That happened to me all the time when I lived in Japan. Sometimes I just pretended I was Mr. Spock.

Some interesting pieces here, both poetry and prose, but sometimes Alexie gets carried away with himself.

The best pieces are about Alexie's family and his childhood. "Sugar Town," the last piece in the book, is especially moving.
Maureen Melle
Feb 03, 2015 rated it it was amazing  ·  review of another edition
One Stick Song

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In this book Mr. Alexie talks about his feelings when his father has his foot amputated. I can say that when my father had his amputated and later passed away, I had some similar feelings. This may also be a metaphor for his feelings that he has lost his Indianness. I do not like the oral read along vocal tract so I just read for myself. Overall_ an excellent book.
Peggy
Jan 21, 2012 rated it really liked it
I love reading Sherman Alexie's poetry in a different way than I read his novels. Having read War Dances last year it was fascinating to return to this earlier work. The father-son relationship plays out over and over, from one perspective here, another in "What We Mean When We Say Phoenix, Arizona" and in War Dances. Funny, sexy, brutal. It's poetry as a weapon of truth not poetry with a little p. I particularly loved the longer piece called "Water" in this collection.
Kimberly
Jan 19, 2016 rated it really liked it
It's been a while since I read poetry and I'm glad this was my reintroduction to the genre. I like that he plays with form -- I never knew what the next page would bring. My favorites were Sugar Town and The Unauthorized Autobiography of Me. I haven't read any of Sherman Alexie's books yet -- but I will.
Emilia P
Dec 26, 2007 rated it it was amazing
Recommends it for: embittered artists
Shelves: real-books
Oh, god. I love you Sherman Alexie for so many reasons.
He is so mad and happy and matter-of-fact about his life story and about his craft.

There is a great poem in here about how much poets SUCK.
There is some stuff about his father.
There are some odd strains of Ginsberg.
I need to be an Alexie completist.
Sharyn
May 06, 2013 rated it really liked it
Shelves: poetry
I didn't realize that so much of Alexie's The Absolutely True Diary of a Part-Time Indian was biographical. But this earlier volume shows me that so much of the book was true. I liked the mixture of prose and poetry. I liked his take on whites and Indians as well as his honesty about sexual themes. I'll think about adding one of his adult novels to my reading list.
Sandy Brusin
Aug 12, 2015 rated it liked it
Multi-genre book is a mixed bag. Some of the poetry gave me pause like this:

Parenthood is no miracle.
There is no magic involved.
There is only the rough sandpaper
of faith, the hard work of love, ...

But the opening essay, "The Unauthorized Autobiography of Me," resonated the most for me. And it was a long time between the opening essay and that last poem.
Nan
Aug 13, 2010 rated it liked it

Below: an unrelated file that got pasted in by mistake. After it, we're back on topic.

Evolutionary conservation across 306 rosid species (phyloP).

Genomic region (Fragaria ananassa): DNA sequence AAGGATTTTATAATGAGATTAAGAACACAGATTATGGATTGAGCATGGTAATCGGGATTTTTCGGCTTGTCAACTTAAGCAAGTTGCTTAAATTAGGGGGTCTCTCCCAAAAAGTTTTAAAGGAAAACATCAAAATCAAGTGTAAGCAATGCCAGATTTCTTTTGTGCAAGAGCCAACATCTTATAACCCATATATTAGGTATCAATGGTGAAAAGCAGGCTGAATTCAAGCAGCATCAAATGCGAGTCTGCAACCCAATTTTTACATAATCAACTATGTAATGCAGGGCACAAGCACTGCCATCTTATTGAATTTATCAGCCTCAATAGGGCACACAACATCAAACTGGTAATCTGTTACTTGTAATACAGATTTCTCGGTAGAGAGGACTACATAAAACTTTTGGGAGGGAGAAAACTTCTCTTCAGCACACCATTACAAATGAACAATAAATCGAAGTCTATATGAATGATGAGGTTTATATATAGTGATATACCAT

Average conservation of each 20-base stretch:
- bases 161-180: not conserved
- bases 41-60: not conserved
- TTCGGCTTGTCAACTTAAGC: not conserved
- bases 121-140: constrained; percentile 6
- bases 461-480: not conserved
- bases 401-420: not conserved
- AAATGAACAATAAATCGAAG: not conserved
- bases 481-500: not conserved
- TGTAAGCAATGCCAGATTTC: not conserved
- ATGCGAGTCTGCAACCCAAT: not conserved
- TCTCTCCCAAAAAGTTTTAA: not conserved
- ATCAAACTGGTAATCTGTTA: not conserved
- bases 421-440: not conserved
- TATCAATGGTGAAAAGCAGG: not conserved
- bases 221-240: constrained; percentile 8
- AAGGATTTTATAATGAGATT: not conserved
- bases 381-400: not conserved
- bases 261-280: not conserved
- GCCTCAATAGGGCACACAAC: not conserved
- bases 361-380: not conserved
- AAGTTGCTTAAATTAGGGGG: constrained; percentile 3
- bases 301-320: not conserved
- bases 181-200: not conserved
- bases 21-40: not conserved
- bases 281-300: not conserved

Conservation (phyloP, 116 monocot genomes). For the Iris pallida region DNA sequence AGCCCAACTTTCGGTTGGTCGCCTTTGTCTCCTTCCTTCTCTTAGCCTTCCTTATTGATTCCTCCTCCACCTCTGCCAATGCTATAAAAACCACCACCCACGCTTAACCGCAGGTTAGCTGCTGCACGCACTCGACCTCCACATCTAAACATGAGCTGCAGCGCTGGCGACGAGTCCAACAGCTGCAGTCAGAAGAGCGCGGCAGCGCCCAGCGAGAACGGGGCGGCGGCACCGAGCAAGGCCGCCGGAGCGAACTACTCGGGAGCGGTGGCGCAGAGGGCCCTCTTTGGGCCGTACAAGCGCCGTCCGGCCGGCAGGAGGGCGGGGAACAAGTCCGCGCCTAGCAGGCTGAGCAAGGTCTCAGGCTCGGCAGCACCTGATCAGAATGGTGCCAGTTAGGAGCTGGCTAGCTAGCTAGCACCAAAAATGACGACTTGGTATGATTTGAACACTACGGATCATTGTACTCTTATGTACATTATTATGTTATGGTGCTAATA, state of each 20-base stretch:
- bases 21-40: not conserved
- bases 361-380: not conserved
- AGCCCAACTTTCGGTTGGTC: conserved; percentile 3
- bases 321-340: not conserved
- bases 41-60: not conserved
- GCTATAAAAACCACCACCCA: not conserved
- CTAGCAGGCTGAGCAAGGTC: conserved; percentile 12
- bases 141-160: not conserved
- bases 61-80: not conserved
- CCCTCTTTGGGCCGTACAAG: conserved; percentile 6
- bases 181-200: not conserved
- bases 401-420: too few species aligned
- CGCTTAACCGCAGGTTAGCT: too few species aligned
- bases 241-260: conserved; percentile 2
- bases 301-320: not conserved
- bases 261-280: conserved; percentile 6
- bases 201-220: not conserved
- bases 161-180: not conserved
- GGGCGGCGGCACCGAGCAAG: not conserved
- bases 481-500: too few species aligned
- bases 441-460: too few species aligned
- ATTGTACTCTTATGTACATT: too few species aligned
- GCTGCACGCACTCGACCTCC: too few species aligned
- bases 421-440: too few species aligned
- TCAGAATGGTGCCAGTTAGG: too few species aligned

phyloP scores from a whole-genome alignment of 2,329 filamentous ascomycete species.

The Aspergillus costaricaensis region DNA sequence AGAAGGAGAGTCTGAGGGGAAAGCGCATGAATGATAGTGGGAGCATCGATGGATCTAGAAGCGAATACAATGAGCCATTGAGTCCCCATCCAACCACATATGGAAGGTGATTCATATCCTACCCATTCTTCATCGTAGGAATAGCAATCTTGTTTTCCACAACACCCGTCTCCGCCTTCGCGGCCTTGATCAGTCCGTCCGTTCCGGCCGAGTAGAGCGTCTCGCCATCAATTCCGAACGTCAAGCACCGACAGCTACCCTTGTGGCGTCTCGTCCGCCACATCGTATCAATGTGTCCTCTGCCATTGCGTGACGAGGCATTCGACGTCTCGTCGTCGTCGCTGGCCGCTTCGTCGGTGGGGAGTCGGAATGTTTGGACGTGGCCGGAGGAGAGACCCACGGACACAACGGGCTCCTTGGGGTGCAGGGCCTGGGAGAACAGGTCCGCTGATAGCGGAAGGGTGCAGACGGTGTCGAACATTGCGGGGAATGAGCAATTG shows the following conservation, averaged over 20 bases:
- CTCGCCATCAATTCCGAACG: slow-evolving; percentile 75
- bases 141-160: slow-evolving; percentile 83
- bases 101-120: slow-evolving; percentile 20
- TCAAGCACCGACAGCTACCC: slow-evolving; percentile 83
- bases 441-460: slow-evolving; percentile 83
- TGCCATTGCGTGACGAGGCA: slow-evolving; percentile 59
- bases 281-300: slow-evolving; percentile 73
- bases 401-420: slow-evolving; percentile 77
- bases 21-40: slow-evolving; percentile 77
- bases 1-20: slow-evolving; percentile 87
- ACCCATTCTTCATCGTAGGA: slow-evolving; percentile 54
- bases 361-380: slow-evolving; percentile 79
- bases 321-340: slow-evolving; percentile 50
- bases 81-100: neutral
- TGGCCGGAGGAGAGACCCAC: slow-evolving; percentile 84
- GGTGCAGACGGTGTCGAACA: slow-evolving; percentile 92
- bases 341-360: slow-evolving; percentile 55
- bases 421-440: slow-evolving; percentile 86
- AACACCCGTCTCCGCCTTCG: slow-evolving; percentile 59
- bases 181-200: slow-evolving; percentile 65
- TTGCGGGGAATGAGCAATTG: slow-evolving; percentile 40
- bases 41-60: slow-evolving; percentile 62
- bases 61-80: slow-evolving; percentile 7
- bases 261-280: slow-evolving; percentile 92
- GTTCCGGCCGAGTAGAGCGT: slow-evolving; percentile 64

I like Alexie's prose better. These poems seem to be missing a performer, the original reader who breathes life into them. Compression and irony are evident, but music is almost absent. My favorite pieces? "The Unauthorized Biography of Me" and "Warriors"...Yep, two prose pieces.
John Bishop
Apr 10, 2012 rated it really liked it
Published in 2000 by the fellow who brought us the movie 'Smoke Signals'. It's pretty angry. There's a lot about growing up on a reservation.

It would take me about as long to write a review as it would for you to read the book, so go read it!
Hanako
Jun 16, 2015 rated it really liked it
Shelves: read-in-2015
I am not, normally, much of a fan of poetry. But I love Sherman Alexie's writing. And while I was drawn a bit more to the prose pieces, his language always impresses me. Makes me laugh and cry, sometimes at the same time.
Temoca
Nov 22, 2008 rated it liked it
Shelves: poetry
I liked some of the poems. They aren't ones I could bring into the calssroom though. The poems are good insight and a few have the same themes mentioned in his Young Adult novel, The Absolutely True Diary of a Part-Time Indian.
Elizabeth  Higginbotham
Oct 31, 2015 rated it really liked it
Nice to read these poetry and prose pieces. Informative about the native American experience.
Heather
Jan 27, 2016 rated it it was amazing
Shelves: grad-school, poetry
these are some of my favorite poems. alexie gets a lot of press for his fiction, but this is good stuff.
Emily
Jul 02, 2007 rated it it was amazing
Recommends it for: people who like great poetry
I love Sherman Alexie's poetry. That's all I have to say about that.
Lily
Feb 08, 2012 rated it it was amazing
Love his use of repetition.
Reacher
Mar 12, 2014 rated it really liked it
This text is racist as hell, but I still loved it.
Allicia
Jun 25, 2007 rated it it was amazing
Recommends it for: people who love poetry and American Indian poetry
I thought his, Alexie's, poetry was beautiful and spoke to my heart.
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Sherman J. Alexie, Jr., was born in October 1966. A Spokane/Coeur d'Alene Indian, he grew up on the Spokane Indian Reservation in Wellpinit, WA, about 50 miles northwest of Spokane, WA. Alexie has published 18 books to date.
Alexie is an award-winning and prolific author and occasional comedian. Much of his writing draws on his experiences as a modern Native American. Sherman's best known works
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“Poetry = Anger x Imagination” 382 likes
“If I stand at this window long enough
I will see the long thread of history

float randomly through the breeze.
This is all I know about peace.”
1 likes